The state Senate approved Tuesday a bill that would allow felons to vote before they have paid all their fines and fees. The bill, which still must pass the House, is part of a larger package of legislation aimed at helping ex-offenders re-integrate into society after they get out of prison. There are some crimes for which a conviction means the revocation of voting rights, like murder, manslaughter, rape or abuse of office. For other crimes, voting rights can be restored once the person gets out of prison, but only after they’ve paid all the fines and fees the courts levied against them.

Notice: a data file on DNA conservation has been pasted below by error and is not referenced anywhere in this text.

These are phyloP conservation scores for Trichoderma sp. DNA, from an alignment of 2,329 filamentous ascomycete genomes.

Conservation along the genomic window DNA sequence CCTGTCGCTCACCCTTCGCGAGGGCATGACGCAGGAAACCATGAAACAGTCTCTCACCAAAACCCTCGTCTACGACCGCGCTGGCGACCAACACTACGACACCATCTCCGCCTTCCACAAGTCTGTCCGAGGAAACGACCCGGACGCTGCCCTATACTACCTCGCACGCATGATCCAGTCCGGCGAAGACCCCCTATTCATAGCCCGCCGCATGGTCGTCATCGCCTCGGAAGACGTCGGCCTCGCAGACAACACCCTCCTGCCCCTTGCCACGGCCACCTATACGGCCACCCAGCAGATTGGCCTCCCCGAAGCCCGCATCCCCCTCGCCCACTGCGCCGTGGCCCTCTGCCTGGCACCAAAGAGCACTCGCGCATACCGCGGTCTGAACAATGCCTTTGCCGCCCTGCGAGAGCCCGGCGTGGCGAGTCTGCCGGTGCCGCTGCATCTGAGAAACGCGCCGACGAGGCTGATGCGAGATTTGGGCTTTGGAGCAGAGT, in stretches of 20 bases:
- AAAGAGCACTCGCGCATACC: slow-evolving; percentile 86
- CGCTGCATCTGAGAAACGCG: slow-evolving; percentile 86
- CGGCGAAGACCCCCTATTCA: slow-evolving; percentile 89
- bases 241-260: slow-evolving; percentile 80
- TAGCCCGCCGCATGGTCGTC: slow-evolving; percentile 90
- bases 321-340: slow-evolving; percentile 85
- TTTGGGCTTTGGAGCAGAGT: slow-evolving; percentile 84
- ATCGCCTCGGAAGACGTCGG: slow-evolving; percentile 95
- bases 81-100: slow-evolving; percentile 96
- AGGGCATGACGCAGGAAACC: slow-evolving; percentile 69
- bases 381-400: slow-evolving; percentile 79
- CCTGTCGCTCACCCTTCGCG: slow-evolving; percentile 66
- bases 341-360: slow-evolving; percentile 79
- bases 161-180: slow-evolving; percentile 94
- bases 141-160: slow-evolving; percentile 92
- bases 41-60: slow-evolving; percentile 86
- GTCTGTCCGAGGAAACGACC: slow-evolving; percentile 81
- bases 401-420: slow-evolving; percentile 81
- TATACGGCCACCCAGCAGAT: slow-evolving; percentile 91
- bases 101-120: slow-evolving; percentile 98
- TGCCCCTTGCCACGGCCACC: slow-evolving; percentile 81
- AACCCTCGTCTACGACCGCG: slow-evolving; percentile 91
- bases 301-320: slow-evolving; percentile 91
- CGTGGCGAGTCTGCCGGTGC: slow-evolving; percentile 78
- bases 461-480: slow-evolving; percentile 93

Sen. Margaret Rose Henry, D- Wilmington East, said those penalties can be “humongous,” which means ex-offenders who are honestly working to pay back their debts can go disenfranchised for a long time. She compared the situation to Jim-Crow-era fees and exams that were designed to prevent black citizens from voting. “It is important that we give them the right to vote, because that makes you feel that you’re a part of society,” Henry said.
Many lawmakers, backed by the ACLU, are gearing up to pass several bills aimed at removing barriers to re-adjusting to life out of prison. The goal, they say, is reducing the state’s high recidivism rate, which some lawmakers peg around 70 percent — if an ex-offender finds a hard time finding housing, a job and other social needs out of prison, they are more likely to re-offend and end up back in jail.
Full Article: Delaware Senate OKs felon voting bill.